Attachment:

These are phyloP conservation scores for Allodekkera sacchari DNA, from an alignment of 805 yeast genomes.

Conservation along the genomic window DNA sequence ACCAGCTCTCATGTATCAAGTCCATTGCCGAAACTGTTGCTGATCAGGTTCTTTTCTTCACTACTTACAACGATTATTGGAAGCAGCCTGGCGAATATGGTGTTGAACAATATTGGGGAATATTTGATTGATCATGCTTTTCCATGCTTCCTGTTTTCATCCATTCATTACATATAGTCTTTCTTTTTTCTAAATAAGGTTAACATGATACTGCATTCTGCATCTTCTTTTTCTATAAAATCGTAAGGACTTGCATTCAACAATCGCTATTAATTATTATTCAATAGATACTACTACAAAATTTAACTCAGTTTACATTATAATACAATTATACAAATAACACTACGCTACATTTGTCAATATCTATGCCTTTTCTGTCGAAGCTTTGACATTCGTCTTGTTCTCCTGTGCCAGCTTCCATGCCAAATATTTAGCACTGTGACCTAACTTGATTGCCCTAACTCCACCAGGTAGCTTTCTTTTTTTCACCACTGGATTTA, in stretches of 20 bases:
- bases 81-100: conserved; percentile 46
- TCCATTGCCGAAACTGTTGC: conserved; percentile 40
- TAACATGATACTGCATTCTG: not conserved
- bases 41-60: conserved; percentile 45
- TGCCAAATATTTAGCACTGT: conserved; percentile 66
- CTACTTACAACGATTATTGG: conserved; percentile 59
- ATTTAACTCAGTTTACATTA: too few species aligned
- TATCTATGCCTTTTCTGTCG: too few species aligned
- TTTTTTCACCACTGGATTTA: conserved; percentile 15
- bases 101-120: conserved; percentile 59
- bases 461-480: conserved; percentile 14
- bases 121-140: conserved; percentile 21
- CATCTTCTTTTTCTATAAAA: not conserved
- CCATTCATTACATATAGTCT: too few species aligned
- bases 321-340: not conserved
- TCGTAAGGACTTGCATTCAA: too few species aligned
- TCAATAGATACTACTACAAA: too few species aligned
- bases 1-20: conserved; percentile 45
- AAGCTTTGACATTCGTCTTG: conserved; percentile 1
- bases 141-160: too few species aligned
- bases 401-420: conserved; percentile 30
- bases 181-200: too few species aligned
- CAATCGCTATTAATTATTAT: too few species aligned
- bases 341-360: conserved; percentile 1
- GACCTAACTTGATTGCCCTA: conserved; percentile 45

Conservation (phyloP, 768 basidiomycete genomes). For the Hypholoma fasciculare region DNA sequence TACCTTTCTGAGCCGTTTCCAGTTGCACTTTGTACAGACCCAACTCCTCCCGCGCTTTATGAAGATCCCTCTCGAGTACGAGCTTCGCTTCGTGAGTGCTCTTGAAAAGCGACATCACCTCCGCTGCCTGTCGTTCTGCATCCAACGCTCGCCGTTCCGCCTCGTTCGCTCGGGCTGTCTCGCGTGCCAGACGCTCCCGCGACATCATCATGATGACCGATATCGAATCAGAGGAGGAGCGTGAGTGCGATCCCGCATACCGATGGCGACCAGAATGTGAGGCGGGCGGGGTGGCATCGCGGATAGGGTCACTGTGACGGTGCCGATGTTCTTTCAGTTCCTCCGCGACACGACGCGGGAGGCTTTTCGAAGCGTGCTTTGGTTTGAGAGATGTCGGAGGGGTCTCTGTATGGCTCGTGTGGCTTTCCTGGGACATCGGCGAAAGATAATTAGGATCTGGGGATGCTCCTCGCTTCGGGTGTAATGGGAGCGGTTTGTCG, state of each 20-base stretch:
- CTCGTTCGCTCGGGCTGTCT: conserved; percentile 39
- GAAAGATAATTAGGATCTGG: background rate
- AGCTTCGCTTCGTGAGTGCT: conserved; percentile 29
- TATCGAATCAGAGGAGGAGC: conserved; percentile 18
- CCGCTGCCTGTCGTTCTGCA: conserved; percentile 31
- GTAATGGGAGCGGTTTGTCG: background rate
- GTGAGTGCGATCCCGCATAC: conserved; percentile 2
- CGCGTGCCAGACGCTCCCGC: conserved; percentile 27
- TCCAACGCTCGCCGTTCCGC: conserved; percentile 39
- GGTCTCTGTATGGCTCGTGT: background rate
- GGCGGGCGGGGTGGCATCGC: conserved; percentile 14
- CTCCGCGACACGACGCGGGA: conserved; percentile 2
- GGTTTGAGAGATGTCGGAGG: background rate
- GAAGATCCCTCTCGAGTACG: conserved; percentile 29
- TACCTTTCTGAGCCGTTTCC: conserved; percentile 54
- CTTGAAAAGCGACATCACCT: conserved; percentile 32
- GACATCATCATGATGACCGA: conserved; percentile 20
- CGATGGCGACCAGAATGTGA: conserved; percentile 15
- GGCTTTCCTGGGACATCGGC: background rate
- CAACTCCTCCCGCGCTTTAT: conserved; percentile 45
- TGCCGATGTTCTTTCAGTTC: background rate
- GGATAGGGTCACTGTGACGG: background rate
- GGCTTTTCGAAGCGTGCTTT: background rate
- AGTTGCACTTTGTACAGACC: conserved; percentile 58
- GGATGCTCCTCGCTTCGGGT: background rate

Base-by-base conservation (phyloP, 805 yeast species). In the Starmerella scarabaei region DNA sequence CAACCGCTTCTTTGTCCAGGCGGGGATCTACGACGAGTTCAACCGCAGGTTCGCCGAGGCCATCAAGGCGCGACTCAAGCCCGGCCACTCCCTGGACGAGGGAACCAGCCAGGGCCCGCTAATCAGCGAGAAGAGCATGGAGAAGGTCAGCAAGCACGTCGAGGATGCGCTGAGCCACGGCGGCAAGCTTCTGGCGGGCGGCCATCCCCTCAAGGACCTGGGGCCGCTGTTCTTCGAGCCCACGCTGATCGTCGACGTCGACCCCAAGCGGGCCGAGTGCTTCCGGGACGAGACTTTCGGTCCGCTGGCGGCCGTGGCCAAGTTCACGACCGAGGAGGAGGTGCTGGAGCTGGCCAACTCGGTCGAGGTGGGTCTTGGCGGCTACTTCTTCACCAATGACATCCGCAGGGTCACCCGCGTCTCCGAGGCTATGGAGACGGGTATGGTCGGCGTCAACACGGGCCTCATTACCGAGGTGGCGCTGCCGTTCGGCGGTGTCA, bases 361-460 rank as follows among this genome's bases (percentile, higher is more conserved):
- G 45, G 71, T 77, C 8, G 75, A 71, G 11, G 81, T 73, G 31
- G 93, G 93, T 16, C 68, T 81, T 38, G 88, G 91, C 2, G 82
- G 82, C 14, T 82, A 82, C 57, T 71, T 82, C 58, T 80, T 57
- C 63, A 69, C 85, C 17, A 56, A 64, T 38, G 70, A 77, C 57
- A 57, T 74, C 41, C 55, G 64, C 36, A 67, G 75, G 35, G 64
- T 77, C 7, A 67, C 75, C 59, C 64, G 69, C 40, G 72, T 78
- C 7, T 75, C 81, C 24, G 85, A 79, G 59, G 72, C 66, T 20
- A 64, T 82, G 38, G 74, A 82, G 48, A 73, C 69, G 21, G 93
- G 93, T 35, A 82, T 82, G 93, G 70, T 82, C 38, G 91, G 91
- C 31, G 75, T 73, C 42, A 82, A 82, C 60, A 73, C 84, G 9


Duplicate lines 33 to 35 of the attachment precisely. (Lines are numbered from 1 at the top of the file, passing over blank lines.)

- CCGCTGCCTGTCGTTCTGCA: conserved; percentile 31
- GTAATGGGAGCGGTTTGTCG: background rate
- GTGAGTGCGATCCCGCATAC: conserved; percentile 2